Tift Merritt shows her soulful, edgy side at WAMC
ALBANY Tift Merritt makes great records with country-rock sweetening, but at WAMC on Thursday she sang solo and the results were powerfully soulful and edgy.
In her second show on the road after her honeymoon, the petite singer-songwriter sang first at the piano — the sweet, plaintive “Another Country.” The song is the title track of the year-old album that supplied most of the songs in her 90-minute, encore-extended show.
Moving to guitar next for “Hopes Too High,” she showed why her old Gibson has holes scratched through its red top, strumming wide, way past the edges of the instrument. Her voice went wide, too, like a one-woman version of the superstar sometime group Trio. She had Emmylou’s fragility and perfectly placed breaks, Dolly Parton’s sweetness balanced with belting power, and Linda Ronstadt’s rocking flair. She punched up uptempo tunes with the Gospel-y rasp of Bonnie Bramlett in her prime.
Nothing sounded borrowed, though, because the songs are originals and all hers. She constructs them boldly, unafraid of steep intervals and stop-on-a-dime tempo shifts.
“My Heart is Free” honored war dead without maudlin mourning. In “Broken,” her declaration of strength was heartbreaking — “I think that I’ll break, but I mend” — and “Good Hearted Man” was an open, fearless pledge of love, followed by its mirror image, “Keep You Happy,” in which she changed the refrain at the fade to “keep me happy.”
A powerhouse guitarist, she seemed happiest at the piano, proclaiming her love for it and threatening to chain herself to it. Like a southern Laura Nyro (born in Houston, Merritt was raised in North Carolina), Merritt played with percussive but orchestral power. Playing guitar, she hit rock-goddess poses, dramatic but not over the top.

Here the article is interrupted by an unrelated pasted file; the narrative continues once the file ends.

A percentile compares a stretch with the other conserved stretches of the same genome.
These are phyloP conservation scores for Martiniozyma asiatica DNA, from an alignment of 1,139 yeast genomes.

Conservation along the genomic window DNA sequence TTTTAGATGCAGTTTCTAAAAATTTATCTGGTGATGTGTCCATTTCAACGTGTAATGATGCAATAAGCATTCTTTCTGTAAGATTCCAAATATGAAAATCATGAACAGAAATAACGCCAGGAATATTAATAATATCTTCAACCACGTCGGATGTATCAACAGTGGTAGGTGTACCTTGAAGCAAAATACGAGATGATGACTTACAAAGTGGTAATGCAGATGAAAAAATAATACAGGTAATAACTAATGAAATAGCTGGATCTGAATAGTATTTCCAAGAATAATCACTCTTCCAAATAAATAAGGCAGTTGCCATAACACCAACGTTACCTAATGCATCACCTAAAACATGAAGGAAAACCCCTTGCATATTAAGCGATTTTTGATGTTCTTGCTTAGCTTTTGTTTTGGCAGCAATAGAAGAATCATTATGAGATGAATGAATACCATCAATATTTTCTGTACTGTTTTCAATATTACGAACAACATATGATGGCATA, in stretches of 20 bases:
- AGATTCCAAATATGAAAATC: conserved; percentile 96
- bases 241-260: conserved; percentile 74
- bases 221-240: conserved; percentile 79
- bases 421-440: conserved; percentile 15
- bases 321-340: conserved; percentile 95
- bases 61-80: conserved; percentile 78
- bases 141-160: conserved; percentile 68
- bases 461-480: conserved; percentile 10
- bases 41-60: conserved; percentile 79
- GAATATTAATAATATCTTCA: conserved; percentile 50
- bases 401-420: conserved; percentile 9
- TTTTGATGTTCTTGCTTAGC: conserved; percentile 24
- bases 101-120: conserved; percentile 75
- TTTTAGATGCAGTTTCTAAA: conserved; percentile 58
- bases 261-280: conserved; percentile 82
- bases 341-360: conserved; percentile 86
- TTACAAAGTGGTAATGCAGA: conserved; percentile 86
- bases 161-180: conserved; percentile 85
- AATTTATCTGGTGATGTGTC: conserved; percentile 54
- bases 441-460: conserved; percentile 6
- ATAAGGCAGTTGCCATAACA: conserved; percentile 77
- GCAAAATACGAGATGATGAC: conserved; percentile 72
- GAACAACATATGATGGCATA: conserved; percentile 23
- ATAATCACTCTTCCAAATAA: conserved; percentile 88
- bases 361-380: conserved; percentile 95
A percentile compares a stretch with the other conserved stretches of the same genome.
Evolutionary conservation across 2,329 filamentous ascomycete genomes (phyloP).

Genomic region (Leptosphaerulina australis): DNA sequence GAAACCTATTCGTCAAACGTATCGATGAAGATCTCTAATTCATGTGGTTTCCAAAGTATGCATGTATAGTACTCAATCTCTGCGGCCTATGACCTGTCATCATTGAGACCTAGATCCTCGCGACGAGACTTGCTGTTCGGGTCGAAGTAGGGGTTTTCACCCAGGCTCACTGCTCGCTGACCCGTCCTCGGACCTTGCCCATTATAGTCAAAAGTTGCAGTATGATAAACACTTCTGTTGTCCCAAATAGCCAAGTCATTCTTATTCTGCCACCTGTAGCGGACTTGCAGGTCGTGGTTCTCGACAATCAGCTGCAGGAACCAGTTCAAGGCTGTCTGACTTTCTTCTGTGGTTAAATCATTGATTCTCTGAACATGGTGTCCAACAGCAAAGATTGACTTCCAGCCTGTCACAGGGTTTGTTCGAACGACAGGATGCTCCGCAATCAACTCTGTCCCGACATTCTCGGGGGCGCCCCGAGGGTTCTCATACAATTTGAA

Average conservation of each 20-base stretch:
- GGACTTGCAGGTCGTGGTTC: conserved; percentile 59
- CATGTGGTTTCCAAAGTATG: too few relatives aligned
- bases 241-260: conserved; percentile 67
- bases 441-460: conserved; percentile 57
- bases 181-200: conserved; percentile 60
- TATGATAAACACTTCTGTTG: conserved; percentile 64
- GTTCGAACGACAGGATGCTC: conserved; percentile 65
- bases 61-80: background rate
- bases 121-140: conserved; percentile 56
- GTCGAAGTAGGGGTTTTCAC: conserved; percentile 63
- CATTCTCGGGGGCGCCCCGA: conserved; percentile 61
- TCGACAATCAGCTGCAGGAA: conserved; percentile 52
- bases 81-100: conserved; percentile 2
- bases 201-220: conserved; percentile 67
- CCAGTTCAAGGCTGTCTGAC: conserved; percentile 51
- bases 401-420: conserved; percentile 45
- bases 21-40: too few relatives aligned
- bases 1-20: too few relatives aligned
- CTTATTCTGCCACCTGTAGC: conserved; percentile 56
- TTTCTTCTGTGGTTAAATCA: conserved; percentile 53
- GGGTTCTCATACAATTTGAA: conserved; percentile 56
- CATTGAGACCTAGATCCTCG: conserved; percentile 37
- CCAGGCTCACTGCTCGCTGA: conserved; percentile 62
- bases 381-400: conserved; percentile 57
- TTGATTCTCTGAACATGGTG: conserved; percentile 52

Merritt bravely introduced some new songs. “Bar With a TV Set” had honky-tonk heft, but in the idealistic Obama tribute “Do Something Good,” sincerity and vocal beauty skated her past a lyrical rough spot or two. Her last encore (four songs deep) was even braver: “Somewhere Over the Rainbow,” on a dare from her soundman who saw her not manage to figure it out at soundcheck. She repeated the bridge to get it right, just as she restarted “Bramble Rose” earlier — and she absolutely nailed both, ultimately.
Troubadour Patrick Park used a wise way with words, an uncommonly percussive acoustic finger-style guitar attack, a pleasant tenor and a gift for melodies to charm the crowd with a literate, lilting 45-minute opener. At first, it was all about the words as he sang three quiet first-person statements in a straightforward, unadorned, how-will-they-like-this? fashion, relaxing into his first guitar break in “The Lucky Ones,” a bigger-scale statement.
Even his proud-love songs — “You’re Enough” was the best — were of a modest scale in the writing, but he made his best songs soar with pretty melodies tailored to his voice.
Making his Albany debut, he demonstrated skills of Slaid Cleaves and Jimmy LaFave dimensions — easily qualifying for a comeback for his own show.